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Open Access Research article

Effectiveness of different methods of health education: A comparative assessment in a scientific conference

Asim Saha1*, Era Poddar2 and Minal Mankad3

Author Affiliations

1 Occupational Medicine Division, National Institute of Occupational Health, Ahmedabad, India

2 Ergonomics and Work Physiology Division, National Institute of Occupational Health, Ahmedabad, India

3 Reproductive Toxicology Division, National Institute of Occupational Health, Ahmedabad, India

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BMC Public Health 2005, 5:88  doi:10.1186/1471-2458-5-88

The electronic version of this article is the complete one and can be found online at: http://www.biomedcentral.com/1471-2458/5/88


Received:25 March 2005
Accepted:22 August 2005
Published:22 August 2005

© 2005 Saha et al; licensee BioMed Central Ltd.

This is an Open Access article distributed under the terms of the Creative Commons Attribution License (http://creativecommons.org/licenses/by/2.0), which permits unrestricted use, distribution, and reproduction in any medium, provided the original work is properly cited.

Abstract

Background

Every individual mode of health education has its own merits, drawbacks as well as their own sphere of effectiveness. A specific mode of communication is more useful in a specific setting on a specific group than others. To search for optimum mode of communication for a specific audience is a major area of research in health education. The issue of imparting health education to a gathering of educated people, representing different fields of knowledge has remained a relatively less lighted aspect of health education research. In this backdrop this study was initiated for making a comparative assessment of different methods of dissemination of health education among educated people.

Methods

A cross-sectional interviewer administered questionnaire survey was conducted involving 142 randomly selected subjects during the last session of a five-day conference having health as main theme when the opinion of the delegates regarding different communication methods was asked for. Collected data was analyzed not only to find out the optimum mode of education dissemination in such a setting but also to find the contribution of different factors in the preferences of the study subjects.

Results

The participants opted more (60%) for focused programs of smaller audience (sectional program). In both broad area (main program) and focused area programs (sectional), the participants preferred lectures (62% and 65.7% respectively). Specific topics were preferred both in lectures (67.6%) and symposia (57.7%). In the exhibition, exhibits seemed to be more attractive (62%) than the posters. Qualification has emerged to be a contributing factor in peoples' choice towards sectional programme and also in their affinity to symposia. Increased age was a significant contributor in participants' preference towards specific topics. Physical barriers of communication appeared to be a problem in the main program as well as in the exhibition. Lack of coherence among the speakers was reported (69%) to be a major reason for which symposia was not preferred.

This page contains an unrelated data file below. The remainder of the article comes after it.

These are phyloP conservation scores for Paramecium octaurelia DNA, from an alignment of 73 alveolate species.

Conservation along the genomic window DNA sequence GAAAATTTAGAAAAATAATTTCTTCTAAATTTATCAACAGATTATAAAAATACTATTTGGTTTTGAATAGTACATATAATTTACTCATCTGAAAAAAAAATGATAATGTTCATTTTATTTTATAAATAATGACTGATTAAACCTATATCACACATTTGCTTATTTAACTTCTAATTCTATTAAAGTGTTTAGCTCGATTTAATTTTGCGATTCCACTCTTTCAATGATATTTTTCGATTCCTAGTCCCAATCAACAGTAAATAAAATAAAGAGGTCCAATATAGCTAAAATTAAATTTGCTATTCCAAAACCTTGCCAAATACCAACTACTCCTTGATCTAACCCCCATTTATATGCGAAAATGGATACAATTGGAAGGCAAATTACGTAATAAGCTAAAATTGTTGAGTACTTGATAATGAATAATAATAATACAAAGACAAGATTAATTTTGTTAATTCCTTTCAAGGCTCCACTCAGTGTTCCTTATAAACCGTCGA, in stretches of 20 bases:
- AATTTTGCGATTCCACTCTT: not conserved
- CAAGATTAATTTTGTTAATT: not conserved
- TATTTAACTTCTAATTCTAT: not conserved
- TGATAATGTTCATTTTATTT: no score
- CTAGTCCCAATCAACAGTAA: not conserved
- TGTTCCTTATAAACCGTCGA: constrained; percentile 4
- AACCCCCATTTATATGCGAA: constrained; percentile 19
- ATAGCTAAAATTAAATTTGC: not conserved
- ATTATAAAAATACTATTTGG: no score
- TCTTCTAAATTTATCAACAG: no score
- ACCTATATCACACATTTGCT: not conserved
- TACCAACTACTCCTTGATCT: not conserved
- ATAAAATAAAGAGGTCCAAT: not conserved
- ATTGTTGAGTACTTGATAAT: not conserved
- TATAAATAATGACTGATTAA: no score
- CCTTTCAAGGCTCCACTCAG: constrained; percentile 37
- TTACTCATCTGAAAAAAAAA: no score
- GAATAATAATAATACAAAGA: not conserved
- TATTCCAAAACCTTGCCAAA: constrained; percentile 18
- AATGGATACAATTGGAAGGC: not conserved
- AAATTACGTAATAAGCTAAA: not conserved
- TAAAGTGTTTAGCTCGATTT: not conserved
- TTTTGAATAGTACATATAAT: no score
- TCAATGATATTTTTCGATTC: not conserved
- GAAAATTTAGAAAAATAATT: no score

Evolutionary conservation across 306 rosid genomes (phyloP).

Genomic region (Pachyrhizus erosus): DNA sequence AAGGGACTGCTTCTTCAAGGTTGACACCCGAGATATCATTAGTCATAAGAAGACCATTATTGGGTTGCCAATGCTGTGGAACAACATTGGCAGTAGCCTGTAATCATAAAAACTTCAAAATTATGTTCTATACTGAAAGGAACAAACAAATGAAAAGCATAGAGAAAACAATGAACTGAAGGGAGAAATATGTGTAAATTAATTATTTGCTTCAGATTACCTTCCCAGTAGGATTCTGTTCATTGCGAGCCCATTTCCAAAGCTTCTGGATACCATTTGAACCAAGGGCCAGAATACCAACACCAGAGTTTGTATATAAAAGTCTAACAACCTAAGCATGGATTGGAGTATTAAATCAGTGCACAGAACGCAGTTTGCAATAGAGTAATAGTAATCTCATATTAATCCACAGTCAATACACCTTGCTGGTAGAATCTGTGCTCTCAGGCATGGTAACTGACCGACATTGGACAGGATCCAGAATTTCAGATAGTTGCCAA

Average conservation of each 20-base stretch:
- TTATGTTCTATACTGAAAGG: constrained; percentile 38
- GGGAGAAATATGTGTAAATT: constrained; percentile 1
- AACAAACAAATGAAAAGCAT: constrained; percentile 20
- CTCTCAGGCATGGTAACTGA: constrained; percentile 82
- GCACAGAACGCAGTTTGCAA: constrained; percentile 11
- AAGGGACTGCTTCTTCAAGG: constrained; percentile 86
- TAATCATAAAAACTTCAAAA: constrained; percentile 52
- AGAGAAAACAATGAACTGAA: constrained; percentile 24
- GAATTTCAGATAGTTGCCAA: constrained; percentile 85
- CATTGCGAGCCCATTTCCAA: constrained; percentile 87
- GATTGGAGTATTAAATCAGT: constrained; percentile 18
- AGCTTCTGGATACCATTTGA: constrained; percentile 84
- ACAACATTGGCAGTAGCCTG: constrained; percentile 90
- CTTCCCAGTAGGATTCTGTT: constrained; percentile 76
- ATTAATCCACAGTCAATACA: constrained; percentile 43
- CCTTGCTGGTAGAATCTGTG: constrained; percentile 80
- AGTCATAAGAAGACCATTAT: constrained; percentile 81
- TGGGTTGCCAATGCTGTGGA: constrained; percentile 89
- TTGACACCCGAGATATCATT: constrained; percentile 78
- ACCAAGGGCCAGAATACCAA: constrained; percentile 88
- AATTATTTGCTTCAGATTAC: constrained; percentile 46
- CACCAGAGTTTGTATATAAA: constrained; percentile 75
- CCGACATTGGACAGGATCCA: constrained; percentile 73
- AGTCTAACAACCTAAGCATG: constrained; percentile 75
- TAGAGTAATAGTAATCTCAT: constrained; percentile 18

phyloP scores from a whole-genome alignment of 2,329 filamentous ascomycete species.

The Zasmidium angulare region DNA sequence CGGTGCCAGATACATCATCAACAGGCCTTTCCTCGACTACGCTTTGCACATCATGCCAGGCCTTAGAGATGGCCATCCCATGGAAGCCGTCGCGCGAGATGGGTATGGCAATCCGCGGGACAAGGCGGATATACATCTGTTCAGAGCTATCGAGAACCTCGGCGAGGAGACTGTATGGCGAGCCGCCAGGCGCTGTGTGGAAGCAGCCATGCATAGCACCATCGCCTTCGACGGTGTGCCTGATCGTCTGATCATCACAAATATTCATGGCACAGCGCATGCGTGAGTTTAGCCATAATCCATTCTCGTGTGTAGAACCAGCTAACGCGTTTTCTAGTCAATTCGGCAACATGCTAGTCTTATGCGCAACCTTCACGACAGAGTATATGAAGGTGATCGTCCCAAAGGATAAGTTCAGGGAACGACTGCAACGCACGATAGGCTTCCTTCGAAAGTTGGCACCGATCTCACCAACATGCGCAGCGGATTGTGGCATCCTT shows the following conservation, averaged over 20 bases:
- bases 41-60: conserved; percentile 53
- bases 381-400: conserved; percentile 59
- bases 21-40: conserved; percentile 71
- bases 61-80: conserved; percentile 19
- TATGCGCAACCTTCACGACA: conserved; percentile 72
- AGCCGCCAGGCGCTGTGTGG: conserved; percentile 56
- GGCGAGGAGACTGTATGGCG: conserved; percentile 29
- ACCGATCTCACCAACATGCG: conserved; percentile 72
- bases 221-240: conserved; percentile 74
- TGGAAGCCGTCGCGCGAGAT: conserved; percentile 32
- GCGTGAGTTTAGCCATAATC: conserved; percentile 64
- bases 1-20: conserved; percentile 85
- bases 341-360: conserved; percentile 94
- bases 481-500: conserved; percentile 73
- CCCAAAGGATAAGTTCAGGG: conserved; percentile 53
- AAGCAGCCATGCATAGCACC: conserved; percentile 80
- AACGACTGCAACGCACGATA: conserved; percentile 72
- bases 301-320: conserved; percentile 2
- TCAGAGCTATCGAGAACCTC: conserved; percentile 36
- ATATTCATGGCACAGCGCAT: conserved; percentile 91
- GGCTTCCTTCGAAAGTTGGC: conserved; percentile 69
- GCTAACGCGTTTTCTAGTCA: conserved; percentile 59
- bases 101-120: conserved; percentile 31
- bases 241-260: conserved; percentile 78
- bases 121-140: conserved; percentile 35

Conclusion

This study concluded that while planning for health education dissemination in an educated group a focused programme should be formulated in small groups preferably in the form of lectures on specific topics, more so while dealing with participants of higher age group having higher educational qualification.

Background

Health education is a process by which individuals and groups of people learn to behave in a manner conducive to the promotion, maintenance or restoration of health [1]. Communication in relation to health education involves different modes like lectures, group or panel discussions, symposia, poster or exhibit presentation etc. Every individual mode of health education has its own merits, drawbacks as well as their own sphere of effectiveness. In addition it has to overcome the barriers of communication (e.g. physiological, psychological, environmental and cultural). Research on the effectiveness of different modes of health education dissemination is already in progress to examine the utility of a specific mode of communication in a specific setting [2,3] on a specific group [4]. It has been observed that different educational methods may be specially suitable for different groups of people depending upon their age, sex, educational qualification, background and nature of job [5]. Comparative assessment of effectiveness of different educational methods has also been done on some target groups in different communicational settings [6].

Imparting health education to an educated group is a special arena of interest because of the fact that this educated group may have a major role in the propagation of the achieved knowledge in future. This why communication of health education in a gathering of educated people (e.g. conferences) should have separate specifications in relation to its content and mode of communication. Naturally, this becomes an arena and area of special interest and not much of research is undertaken in this aspect till date. In this backdrop this cross-sectional study was initiated during a scientific conference for making a comparative assessment of different methods of dissemination of health education among educated people.

Methods